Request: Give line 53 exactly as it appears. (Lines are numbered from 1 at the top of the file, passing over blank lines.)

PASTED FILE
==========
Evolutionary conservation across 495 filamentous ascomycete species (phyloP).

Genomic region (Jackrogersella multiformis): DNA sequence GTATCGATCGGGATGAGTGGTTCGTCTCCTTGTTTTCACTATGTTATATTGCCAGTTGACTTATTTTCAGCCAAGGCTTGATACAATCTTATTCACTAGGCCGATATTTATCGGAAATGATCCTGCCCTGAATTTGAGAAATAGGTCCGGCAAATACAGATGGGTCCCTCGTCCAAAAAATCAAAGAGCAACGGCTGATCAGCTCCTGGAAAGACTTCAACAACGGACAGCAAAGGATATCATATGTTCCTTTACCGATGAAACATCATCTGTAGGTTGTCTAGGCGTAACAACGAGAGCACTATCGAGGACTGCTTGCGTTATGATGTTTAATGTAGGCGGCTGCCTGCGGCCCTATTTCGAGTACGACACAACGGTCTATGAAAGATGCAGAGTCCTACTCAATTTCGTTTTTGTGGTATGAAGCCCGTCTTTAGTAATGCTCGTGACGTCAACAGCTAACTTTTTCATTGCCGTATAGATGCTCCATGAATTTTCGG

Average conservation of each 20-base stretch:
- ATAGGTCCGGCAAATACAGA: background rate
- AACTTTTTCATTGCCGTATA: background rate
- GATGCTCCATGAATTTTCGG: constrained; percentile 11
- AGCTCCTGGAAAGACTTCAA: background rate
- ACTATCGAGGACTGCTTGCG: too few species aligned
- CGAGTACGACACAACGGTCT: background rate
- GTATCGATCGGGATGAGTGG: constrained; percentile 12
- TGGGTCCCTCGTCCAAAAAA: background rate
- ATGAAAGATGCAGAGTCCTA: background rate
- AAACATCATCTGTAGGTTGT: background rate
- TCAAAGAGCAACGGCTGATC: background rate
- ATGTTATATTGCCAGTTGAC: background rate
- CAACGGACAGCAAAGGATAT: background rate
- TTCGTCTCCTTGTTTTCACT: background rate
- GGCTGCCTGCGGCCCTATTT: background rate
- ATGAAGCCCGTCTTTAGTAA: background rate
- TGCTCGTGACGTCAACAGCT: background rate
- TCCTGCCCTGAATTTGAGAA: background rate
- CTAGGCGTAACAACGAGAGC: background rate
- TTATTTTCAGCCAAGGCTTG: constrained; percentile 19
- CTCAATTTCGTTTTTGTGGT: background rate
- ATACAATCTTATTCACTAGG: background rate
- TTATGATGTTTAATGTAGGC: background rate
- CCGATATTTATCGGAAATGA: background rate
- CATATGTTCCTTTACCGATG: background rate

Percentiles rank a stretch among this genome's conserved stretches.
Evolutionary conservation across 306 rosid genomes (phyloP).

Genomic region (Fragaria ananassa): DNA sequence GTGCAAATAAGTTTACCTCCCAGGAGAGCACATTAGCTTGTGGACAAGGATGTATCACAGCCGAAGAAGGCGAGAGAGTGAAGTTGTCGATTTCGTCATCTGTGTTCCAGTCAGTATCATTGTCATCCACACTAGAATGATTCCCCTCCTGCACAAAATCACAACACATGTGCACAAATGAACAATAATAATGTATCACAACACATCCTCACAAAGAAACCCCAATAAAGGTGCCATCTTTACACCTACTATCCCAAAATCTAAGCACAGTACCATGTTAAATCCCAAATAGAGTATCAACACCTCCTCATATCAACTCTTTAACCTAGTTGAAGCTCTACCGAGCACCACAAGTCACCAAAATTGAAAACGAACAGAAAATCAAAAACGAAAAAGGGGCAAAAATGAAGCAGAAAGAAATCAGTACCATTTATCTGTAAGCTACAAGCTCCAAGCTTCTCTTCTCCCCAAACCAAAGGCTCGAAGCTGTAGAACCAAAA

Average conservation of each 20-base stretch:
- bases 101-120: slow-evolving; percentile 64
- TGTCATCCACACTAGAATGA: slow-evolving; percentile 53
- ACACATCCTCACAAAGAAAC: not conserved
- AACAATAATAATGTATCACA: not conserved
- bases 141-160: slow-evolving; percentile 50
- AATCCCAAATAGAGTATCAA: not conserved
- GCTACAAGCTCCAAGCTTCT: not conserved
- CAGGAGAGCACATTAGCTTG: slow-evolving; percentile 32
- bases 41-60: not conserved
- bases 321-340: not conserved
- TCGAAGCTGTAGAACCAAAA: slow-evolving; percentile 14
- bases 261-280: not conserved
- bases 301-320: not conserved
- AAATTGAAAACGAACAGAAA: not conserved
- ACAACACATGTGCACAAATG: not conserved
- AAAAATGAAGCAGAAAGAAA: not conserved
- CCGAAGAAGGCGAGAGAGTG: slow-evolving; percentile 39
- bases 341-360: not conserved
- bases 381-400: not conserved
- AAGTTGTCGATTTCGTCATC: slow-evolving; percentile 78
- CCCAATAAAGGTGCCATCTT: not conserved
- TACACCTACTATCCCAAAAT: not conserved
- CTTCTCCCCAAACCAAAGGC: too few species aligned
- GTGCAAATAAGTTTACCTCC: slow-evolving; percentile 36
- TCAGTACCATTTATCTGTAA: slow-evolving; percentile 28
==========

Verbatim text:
- CCCAATAAAGGTGCCATCTT: not conserved